2015 build (link)| 16.5 K gal | Salt Water | IG rect | 35'x16' | 568 sf | 105 ft peri | depth 3'-5' | PV3 in-floor | 2 Venturi skimmers | MDX+SDX drains | T-CELL-15 SWG | Hayward Ecostar VS pump | Hayward 7220 DE Filter | Aqua Cal Icebreaker Heat / Cool pump SQ166 | Hayward Sense & Dispense PH Controller| Omnilogic | Pebble Sheen Blue Surf | Ultra UV | Stenner acid pump | Coverstar Automatic | TF-100
Not everyone on this site has bad experience with IFC systems. I love my Paramount PCC2000. It works very well, and is literally maintenance-free. At $0.10/kWh, the 90 minutes per day that I run it is essentially invisible on my electric bill. I really like coming home every day to a perfectly-clean pool, and my wife loves not having to take the cleaner out before going swimming. This is especially nice in places like Houston, where our pool says open all year long.
You can really only put something like this into your pool during the initial construction phase, so you'll forever have to live with whatever decision you come up with now.
23' x 37' IG 18.5k gallon SWG w/ raised spa, Build Thread -->Here
Wet Edge® Pearl Matrix®, Hayward® SwimClear™ 525 ft², Hayward® Goldline Controls® PS-8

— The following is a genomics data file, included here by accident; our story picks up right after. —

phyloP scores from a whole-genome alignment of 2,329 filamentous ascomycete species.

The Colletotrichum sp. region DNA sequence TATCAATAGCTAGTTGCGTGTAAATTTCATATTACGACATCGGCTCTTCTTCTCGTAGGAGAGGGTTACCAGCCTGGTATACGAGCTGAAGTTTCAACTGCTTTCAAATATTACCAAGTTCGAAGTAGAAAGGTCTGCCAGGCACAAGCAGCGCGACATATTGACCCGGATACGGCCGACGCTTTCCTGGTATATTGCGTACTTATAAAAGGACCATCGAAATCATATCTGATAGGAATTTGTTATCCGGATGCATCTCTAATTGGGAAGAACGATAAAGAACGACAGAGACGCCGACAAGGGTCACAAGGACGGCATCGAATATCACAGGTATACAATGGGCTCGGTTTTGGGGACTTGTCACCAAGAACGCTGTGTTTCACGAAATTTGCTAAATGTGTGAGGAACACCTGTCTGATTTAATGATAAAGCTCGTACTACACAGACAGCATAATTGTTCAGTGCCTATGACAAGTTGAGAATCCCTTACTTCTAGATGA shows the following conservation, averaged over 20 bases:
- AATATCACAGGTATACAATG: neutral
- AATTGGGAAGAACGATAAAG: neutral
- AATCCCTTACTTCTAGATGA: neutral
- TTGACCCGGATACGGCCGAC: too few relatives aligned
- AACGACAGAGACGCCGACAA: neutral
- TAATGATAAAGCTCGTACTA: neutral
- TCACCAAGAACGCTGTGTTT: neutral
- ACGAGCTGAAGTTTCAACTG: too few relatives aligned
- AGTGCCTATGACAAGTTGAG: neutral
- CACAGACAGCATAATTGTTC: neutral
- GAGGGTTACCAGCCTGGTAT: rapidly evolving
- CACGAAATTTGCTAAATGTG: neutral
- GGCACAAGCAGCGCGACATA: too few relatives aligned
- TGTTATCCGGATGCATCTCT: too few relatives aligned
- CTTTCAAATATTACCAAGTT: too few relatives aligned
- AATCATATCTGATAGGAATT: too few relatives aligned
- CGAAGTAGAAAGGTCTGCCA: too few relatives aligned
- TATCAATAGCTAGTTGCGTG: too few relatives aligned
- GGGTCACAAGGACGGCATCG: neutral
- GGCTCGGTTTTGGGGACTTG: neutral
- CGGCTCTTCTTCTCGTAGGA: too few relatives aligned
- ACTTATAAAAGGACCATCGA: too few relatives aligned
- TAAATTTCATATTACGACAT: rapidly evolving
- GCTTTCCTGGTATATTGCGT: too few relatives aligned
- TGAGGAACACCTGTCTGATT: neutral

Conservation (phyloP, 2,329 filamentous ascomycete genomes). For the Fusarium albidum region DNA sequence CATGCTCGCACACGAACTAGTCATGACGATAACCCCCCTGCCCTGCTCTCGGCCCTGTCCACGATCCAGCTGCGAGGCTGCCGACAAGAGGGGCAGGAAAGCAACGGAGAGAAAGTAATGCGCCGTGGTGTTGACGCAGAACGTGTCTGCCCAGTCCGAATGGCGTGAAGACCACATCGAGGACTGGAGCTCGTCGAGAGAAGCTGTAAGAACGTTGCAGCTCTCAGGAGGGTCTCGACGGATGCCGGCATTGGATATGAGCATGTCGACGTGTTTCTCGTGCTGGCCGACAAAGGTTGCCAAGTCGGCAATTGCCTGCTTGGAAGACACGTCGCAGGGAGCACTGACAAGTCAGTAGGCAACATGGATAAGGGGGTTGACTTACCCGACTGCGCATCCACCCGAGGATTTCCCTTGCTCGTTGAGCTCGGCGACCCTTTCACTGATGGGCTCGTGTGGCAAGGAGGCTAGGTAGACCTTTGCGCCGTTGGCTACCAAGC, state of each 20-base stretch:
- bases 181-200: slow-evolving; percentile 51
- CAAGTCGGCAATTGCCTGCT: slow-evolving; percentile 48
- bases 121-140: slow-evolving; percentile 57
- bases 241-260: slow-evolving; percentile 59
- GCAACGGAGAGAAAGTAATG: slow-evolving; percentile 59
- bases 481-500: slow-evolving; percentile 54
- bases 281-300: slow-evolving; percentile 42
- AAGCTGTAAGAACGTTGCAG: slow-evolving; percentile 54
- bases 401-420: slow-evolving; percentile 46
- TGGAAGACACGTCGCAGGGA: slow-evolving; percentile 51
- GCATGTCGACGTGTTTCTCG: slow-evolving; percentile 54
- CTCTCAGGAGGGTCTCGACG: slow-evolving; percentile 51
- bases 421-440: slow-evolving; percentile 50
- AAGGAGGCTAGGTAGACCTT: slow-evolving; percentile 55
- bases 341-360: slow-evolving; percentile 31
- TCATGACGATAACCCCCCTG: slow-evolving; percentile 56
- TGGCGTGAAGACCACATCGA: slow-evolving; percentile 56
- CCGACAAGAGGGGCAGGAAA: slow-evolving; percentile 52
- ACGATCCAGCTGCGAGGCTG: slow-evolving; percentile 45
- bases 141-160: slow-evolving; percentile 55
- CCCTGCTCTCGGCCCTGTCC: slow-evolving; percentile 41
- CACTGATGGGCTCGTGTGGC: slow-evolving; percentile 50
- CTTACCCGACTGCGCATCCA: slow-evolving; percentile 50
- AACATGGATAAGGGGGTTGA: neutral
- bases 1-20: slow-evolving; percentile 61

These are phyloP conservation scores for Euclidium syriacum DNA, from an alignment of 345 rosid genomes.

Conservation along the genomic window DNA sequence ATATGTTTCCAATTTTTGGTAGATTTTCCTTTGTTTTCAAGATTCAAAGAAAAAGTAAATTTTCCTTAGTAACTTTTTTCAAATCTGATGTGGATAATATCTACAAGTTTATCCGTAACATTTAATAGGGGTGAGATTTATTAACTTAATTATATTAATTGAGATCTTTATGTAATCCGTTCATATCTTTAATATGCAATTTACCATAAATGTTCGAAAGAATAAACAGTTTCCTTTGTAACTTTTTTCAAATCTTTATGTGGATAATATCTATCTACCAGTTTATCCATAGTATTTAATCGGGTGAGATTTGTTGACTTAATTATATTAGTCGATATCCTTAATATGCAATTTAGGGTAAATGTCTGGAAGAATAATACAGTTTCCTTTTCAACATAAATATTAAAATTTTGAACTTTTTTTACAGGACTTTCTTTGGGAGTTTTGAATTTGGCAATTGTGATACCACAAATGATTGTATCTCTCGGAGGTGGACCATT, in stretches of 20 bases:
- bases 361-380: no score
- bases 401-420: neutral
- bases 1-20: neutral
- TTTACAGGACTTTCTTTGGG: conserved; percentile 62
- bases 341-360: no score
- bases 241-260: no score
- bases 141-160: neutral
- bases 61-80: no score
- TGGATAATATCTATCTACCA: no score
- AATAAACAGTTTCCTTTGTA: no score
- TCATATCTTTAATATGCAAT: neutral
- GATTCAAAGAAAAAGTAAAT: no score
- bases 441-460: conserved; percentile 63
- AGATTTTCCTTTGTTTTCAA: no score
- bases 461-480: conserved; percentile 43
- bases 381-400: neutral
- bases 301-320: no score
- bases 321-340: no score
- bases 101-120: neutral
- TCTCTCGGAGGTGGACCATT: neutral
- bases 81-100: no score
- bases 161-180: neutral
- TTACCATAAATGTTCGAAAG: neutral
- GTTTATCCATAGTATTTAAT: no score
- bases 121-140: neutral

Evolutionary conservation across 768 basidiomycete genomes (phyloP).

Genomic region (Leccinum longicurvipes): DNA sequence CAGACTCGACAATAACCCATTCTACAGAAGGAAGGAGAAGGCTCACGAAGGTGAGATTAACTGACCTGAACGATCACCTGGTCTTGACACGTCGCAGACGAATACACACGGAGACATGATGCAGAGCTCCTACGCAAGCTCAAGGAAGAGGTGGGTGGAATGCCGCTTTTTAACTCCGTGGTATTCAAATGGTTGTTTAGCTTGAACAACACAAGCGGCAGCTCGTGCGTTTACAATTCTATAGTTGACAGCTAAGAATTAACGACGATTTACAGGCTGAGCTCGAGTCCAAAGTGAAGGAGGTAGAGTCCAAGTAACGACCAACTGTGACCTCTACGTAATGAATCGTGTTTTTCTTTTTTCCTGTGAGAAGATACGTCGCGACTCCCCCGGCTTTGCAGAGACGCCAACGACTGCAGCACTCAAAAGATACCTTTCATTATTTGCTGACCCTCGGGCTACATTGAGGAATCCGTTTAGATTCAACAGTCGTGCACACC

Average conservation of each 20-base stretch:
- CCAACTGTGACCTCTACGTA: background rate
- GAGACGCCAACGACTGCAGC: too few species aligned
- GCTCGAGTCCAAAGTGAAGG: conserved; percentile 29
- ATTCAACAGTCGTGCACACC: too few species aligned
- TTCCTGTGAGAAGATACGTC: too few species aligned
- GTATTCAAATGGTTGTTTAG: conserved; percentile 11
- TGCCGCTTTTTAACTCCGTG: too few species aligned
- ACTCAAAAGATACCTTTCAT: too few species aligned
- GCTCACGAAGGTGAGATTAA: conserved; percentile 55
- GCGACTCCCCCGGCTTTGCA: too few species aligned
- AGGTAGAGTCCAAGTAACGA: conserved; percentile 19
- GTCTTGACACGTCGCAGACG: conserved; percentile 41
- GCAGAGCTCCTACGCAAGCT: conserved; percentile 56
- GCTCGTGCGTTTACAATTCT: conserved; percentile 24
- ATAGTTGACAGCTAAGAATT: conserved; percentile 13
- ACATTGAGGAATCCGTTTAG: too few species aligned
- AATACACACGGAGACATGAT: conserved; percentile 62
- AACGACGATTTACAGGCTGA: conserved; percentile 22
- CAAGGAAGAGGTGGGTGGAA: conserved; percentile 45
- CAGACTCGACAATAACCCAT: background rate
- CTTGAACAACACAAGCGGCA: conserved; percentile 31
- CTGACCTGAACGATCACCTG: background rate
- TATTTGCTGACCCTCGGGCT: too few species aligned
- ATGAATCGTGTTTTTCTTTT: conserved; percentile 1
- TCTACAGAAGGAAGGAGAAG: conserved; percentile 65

4x Hayward® TriStar™ pumps, Paramount PCC2000® ICS, TF-100 w/Speedstir
I have the in-floor system. It has given me trouble. It hasn't been too expensive to fix because I had very good documentation regarding the set up. The most common point of failure is in the union. Inside the housing is a spinning turbine with many gears with lots of teeth. What you discover is that either no heads are jetting water and your pressure in the filter is obscenely high or one set keeps popping up when the pump turns on and never cycles to the next set. The floor of the pool gradually gets coated with dirt and leaves. Replacing the various gears or turbine isn't too difficult or expensive, but if the parts become unavailable it could require a replacement with a newer design rather than just a part replacement.
The next thing that happened to me was during the replaster. There are 5 pipes carrying water under pressure to the different zones. They tested all of them and one of them had a leak. Thankfully the leak was near the surface in the step, so it didn't require much jack hammering of gunite to repair, and there was plenty of gunite to spare in that area. However, the builder said it can cost $1,000+ to repair when the leak isn't so easily fixed as mine was. I dodged a bullet, but I always wonder with the piping all being about the same age: is another spot going to go?
Another thing I should mention is that the popup heads go bad. Mine had a lifetime replacement warrantee, so I don't much care about the cost, but without the warrantee, those would be about $22 a piece last I checked, and it does take a bit of talent to replace the ones deeper than arms length. I had some that were so old and brittle, that I had to hire a diver to get them out by pretty much destroying them and removing the pieces because I couldn't hold my breath that long to do it. Luckily, my neighbor is a diver and did the job for $50. How lucky is that?
Inspite of everything, I love the way it cleans, but if I had to do it again, I wouldn't.